Miho Kanani Morinoue is a Hawaii based artist living in Holualoa, Hawaii. Raised by two visual artists, Hiroki and Setsuko Morinoue, she has an extensive background in both art and dance. She has had a 10-year career with Complexions Contemporary Ballet Co. in NYC and has danced with Esse Aficionado, Lar Lubovich, Lee Whitchel and Neo Labos. On separate commissions she has collaborated closely with choreographer Dwight Rhoden as a rehearsal director and costume designer for dance companies throughout the mainland. Her costume designs are represented in companies such as Alvin Ailey American Dance Theater, Ballet Arizona, Ballet Met, North Carolina Dance Theater, Pittsburgh Ballet, and many others. Her art can be found in the collections of the Library of Congress, DC and the Whitney Museum of American Art, NY. Currently she teaches dance at Kona Dance and Performing Arts and serves as Program Director for the Donkey Mill Art Center, home to the Holualoa Foundation for Culture and the Arts.


Ed. 25
37 x 75½"
Available at Shark's Inc.

Deluvium or deluge is a large-scale lithograph depicting a scene where myth and reality co-exist and co-mingle in the moments preceding a great cleanse. Both dark and whimsical, the narrative explores the relationship between human beliefs and civilization as they relate to the enveloping force of nature that sustains or destroys them.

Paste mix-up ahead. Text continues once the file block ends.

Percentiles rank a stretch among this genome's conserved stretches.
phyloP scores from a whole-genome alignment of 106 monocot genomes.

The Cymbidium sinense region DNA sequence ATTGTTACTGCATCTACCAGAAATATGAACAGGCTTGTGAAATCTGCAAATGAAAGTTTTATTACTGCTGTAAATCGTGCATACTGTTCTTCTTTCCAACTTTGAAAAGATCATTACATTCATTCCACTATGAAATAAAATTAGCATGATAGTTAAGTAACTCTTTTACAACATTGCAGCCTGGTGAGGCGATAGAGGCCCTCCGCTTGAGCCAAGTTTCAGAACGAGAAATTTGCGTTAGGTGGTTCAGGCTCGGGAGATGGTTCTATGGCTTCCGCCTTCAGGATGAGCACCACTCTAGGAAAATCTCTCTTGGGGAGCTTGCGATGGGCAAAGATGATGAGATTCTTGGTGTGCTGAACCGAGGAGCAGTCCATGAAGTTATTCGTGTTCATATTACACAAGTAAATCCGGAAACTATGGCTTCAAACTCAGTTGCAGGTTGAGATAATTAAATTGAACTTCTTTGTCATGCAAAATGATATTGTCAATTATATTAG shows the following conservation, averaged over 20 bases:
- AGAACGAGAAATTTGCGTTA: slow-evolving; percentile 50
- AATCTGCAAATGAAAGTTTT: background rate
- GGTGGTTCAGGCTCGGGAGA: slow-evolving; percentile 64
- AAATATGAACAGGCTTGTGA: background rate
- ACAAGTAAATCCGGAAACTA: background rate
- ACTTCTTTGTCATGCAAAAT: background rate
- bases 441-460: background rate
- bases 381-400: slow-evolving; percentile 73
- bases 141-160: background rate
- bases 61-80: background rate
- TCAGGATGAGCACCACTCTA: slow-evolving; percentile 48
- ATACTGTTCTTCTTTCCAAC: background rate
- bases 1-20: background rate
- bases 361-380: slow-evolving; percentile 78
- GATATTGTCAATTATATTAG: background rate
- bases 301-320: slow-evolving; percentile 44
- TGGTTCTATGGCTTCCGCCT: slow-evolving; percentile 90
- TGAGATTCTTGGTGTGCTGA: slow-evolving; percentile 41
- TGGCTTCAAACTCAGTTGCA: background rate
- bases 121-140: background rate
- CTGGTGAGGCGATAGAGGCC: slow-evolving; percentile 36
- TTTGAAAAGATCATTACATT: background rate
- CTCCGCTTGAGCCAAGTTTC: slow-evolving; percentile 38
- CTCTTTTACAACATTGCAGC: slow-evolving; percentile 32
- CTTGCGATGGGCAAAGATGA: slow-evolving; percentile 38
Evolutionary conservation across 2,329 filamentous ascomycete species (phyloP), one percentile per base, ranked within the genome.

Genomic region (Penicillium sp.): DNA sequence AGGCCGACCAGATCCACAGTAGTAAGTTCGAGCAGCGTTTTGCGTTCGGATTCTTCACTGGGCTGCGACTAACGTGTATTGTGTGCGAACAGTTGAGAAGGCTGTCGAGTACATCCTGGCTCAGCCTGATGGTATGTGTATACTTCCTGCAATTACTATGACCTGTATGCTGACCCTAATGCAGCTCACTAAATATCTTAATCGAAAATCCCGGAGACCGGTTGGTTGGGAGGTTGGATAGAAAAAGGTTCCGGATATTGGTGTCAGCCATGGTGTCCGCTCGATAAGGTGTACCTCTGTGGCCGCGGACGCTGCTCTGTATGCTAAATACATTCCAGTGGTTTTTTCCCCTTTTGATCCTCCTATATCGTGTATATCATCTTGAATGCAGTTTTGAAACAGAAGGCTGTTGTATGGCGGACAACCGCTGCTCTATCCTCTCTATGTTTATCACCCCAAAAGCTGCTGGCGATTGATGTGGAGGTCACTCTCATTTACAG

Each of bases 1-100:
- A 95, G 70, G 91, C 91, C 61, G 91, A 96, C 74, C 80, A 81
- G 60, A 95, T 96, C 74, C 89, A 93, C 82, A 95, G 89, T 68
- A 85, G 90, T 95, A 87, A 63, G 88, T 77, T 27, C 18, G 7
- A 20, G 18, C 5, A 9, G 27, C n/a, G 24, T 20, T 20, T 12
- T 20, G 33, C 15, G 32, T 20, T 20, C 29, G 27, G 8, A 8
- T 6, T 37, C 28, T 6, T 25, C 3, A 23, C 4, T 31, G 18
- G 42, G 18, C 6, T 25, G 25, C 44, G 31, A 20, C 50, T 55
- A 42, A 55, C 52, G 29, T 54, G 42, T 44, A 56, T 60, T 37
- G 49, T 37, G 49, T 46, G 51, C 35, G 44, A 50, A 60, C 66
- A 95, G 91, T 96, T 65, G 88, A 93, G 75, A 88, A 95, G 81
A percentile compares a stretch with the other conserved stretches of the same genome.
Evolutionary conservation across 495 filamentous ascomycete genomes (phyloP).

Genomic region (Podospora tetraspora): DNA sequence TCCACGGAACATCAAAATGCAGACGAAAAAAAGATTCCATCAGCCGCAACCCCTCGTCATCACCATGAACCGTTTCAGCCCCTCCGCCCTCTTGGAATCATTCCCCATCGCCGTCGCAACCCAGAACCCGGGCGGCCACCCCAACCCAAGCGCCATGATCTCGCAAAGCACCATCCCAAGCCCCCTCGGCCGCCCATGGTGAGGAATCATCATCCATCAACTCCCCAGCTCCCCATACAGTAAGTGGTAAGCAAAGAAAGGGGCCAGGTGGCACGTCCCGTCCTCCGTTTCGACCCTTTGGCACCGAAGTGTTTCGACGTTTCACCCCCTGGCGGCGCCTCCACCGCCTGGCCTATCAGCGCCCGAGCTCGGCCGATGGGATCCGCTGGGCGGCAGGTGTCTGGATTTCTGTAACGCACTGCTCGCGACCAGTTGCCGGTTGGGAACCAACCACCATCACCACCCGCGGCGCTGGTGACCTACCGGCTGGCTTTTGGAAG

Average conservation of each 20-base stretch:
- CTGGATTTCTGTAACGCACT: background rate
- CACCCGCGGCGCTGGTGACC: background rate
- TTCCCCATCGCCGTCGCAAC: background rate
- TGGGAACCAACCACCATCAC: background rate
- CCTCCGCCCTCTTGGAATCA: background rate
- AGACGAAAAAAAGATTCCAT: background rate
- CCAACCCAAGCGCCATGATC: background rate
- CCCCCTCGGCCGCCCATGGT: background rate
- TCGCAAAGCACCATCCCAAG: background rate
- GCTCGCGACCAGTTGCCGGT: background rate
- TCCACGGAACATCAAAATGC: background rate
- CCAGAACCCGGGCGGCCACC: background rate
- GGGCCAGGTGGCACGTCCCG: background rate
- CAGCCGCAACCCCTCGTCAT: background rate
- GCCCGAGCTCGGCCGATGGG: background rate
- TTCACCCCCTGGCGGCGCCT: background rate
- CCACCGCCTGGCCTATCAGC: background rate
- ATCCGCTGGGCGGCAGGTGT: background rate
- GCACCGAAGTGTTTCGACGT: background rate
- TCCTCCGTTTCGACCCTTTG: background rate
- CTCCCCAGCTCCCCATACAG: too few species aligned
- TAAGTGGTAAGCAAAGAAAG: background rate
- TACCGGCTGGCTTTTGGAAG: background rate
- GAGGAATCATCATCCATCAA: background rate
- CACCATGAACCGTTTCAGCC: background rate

“The original drawing on Denril began in 2006 during the Bush Jr presidency. I drew inspiration from an earlier drypoint print I made in New Orleans titled Mermaid Lounge. That piece depicted a sprawling scene along the Mississippi river, a tangled surreal reality of poverty, mermaids, drunk liberals, a bit of voodoo, and an homage to Hiroshige’s wave. I revisited the narrative concept on a larger scale in Deluvium; portraying protectors or gods, goddesses, and mythological creatures as they adapt to the worst or best of human behavior and give rise to new and perhaps ordinary heroes.

Frozen in this imaginary scene you may find a Hindu goddess Kali who turns her back and neglects her reverence for humanity, exhausted by the pandemonium. Her trophy necklace of skulls unravels, spilling across the landscape like glass beads on a tile surface and unleashing the ego mocking the silly ways of humanity. In the dark water, Nüwa and Fuxi from the Chinese myth of creation flee from their disastrous attempt at creating a human civilization they hoped would create life anew. The overwhelming chaos of the scene encourages the viewer to allow time to stand still for a moment, enabling them to more fully experience the detail and complexity of the piece.”